Andrew Grice: How bonuses became a headache for Brown

Share
Related Topics

"We are not going to chase headlines on bank bonuses," one Cabinet minister assured me on Sunday. "This is a highly complicated issue and we will do what is right, not what gets the right headline."

Twenty four hours later, after more bad headlines for the Government about its inability to halt huge bonuses for bankers, it seems that Gordon Brown was chasing good headlines after all. After saying they would not "do an Obama" – a reference to the United States President's £340,000 salary cap for bankers whose firms have taxpayers' support – British ministers are now trying to repeat his trick.

The Treasury is believed to be leaning heavily on Royal Bank of Scotland (RBS), which is reportedly planning to pay out £1bn in bonuses, to impose a voluntary cap of £25,000 on individual bonuses, with the rest paid in share options. Ministers hope such a ceiling will be announced today when the new regime at RBS gives evidence to the Commons Treasury Select Committee.

Mr Brown has made clear he is "very angry" about the bonuses being proposed by the banks. On another issue, an expression of prime ministerial anger might take some of the heat off Downing Street. But not when the public might feel even more angry than Mr Brown on the grounds that their money is lining the pockets of people responsible for getting us into the financial crisis.

The truth, as ever, is more complicated. Mr Brown is adamant he will not allow those bankers who failed to be rewarded. But perceptions – and headlines – matter and he knows it.

Ministers groan that bankers' bonuses are one of the most complex issues they have dealt with. Should any curbs apply only to the past, and not the future? Should they be for directors or executives too? Should they apply to staff for whom bonuses are part of the normal conditions of employment? Would the Government jump into a legal quagmire if it tried to outlaw bonuses? Could any ceilings be imposed on banks, such as Barclays, in which the Government does not have a stake if they take advantage of its insurance scheme for their bad debts?

No wonder ministers are desperate to see the banks impose restraint on themselves, which would take some of the pressure off the Government.

Some ministers admit privately that they have some sympathy for the new broom of bankers trying to turn round the stricken banks. Stephen Hester, the new chief executive brought in to shake up RBS, has impressed government officials. Ministers said he could not be "expected to work for peanuts" and that the banks would not attract or retain the good people they need if they did not pay the going rate – including bonuses.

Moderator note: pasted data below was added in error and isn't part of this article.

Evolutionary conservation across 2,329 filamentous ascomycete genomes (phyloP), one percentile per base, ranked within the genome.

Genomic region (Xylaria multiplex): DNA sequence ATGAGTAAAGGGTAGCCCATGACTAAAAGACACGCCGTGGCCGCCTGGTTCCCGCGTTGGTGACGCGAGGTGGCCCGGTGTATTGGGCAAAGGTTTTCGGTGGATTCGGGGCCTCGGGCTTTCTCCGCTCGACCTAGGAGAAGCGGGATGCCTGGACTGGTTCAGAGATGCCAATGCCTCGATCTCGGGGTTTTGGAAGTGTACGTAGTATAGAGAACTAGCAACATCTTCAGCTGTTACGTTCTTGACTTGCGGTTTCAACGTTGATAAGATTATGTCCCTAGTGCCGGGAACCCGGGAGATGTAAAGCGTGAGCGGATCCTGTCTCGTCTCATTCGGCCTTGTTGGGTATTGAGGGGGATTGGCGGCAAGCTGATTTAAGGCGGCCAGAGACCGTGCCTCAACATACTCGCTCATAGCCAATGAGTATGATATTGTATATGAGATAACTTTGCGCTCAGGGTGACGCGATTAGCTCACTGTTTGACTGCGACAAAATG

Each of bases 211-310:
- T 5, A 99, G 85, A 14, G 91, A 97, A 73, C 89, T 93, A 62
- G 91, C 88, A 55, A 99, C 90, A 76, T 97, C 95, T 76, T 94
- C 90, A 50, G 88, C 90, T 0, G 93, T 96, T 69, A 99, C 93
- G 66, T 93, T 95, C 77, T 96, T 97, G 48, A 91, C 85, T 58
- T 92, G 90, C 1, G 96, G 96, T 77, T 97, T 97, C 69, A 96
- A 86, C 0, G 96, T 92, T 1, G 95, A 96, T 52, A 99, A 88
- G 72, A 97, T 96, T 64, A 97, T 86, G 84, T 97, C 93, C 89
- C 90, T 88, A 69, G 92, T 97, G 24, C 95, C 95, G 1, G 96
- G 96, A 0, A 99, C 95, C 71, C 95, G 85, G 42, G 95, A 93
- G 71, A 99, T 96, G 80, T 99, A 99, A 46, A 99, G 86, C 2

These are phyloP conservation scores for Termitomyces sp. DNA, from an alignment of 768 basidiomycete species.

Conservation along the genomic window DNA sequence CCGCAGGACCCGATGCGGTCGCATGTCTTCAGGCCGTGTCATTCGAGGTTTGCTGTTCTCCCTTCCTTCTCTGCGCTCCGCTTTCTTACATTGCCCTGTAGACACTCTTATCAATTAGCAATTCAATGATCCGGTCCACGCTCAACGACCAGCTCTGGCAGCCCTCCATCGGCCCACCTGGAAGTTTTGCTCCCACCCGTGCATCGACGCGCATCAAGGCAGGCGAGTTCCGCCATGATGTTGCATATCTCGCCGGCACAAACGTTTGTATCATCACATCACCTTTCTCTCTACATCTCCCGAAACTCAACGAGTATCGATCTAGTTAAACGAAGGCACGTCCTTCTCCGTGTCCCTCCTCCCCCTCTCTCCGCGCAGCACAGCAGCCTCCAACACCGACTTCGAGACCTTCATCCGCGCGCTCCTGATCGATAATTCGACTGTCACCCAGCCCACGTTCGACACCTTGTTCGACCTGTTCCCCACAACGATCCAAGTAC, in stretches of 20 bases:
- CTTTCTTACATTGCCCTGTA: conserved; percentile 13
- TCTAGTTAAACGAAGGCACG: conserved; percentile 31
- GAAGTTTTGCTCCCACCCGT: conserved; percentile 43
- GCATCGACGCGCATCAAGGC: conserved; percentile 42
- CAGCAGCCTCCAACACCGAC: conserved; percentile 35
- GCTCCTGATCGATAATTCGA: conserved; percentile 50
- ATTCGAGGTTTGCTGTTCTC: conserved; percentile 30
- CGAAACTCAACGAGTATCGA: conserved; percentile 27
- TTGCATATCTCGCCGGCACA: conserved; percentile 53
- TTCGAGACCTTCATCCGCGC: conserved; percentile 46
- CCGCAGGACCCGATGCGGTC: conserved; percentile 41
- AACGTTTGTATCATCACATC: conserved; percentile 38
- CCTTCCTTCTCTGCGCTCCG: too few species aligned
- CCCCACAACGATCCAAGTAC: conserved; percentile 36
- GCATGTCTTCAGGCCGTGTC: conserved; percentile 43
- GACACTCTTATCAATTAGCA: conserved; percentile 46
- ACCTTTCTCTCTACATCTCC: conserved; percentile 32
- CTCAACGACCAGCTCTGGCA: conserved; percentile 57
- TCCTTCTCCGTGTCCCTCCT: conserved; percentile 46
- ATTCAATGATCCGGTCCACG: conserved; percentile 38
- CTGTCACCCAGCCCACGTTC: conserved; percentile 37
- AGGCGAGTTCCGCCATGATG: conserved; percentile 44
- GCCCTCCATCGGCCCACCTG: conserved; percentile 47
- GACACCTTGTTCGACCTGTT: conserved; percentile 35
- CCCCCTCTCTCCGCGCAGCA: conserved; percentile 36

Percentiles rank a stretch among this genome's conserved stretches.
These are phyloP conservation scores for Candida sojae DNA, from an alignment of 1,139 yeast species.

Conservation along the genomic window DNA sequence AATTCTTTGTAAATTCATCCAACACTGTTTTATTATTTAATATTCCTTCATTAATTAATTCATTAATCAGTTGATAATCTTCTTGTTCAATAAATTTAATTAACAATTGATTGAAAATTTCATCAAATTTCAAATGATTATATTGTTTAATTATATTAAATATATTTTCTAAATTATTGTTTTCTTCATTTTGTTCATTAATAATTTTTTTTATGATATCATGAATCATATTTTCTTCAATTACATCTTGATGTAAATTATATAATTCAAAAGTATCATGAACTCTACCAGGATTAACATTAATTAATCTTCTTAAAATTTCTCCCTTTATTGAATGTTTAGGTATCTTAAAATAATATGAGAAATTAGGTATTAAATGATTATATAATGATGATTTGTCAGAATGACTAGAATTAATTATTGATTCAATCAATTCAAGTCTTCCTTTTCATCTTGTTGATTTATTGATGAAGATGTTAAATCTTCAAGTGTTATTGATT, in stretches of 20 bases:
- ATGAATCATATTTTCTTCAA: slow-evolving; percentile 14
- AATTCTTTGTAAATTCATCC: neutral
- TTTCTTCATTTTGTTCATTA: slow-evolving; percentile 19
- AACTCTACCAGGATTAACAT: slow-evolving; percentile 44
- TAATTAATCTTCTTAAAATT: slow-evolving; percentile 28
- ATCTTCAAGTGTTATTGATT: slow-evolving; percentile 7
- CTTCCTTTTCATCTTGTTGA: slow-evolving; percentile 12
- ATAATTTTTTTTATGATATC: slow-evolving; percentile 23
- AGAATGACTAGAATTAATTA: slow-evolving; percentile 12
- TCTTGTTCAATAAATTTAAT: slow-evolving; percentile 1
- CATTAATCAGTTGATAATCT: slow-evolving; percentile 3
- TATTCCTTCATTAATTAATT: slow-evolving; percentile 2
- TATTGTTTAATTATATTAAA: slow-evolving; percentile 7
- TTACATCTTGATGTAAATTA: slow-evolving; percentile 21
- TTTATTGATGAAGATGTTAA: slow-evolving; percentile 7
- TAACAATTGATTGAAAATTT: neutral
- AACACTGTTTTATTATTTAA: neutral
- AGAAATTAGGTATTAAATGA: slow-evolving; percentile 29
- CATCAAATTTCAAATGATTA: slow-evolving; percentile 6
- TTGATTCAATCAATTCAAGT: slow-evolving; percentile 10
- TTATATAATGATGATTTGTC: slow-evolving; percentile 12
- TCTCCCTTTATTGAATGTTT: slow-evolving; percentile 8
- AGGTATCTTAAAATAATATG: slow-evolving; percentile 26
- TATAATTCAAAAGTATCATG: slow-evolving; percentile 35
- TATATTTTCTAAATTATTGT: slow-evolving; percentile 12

Ministers are reluctant to impose a cap on bonuses at banks in which taxpayers do not have a direct stake. "They are private companies; we cannot micro-manage their salary structures," one said.

But raw politics is now overtaking such arguments. The fire over bank bonuses is one of the biggest to blow up in the recession and the Government needs to put it out.

Opposition parties scent blood. The Tories say a bonus cap is an option, without formally committing themselves to one. The Liberal Democrats say the major banks should be nationalised and all bonuses scrapped.

Labour MPs are also on the march. John McDonnell, the MP for Hayes and Harlington, said: "Gordon Brown needs to get a grip and take decisive action now to cap bonuses."

President Obama's huge fiscal stimulus will help Mr Brown but his headline-grabbing salary cap for bankers has done the opposite.

React Now

Latest stories from i100
Have you tried new the Independent Digital Edition apps?
iJobs Job Widget
iJobs General

Guru Careers: Software Developer / C# Developer

£40-50K: Guru Careers: We are seeking an experienced Software / C# Developer w...

Guru Careers: Software Developer

£35 - 40k + Benefits: Guru Careers: We are seeking a Software Developer (JavaS...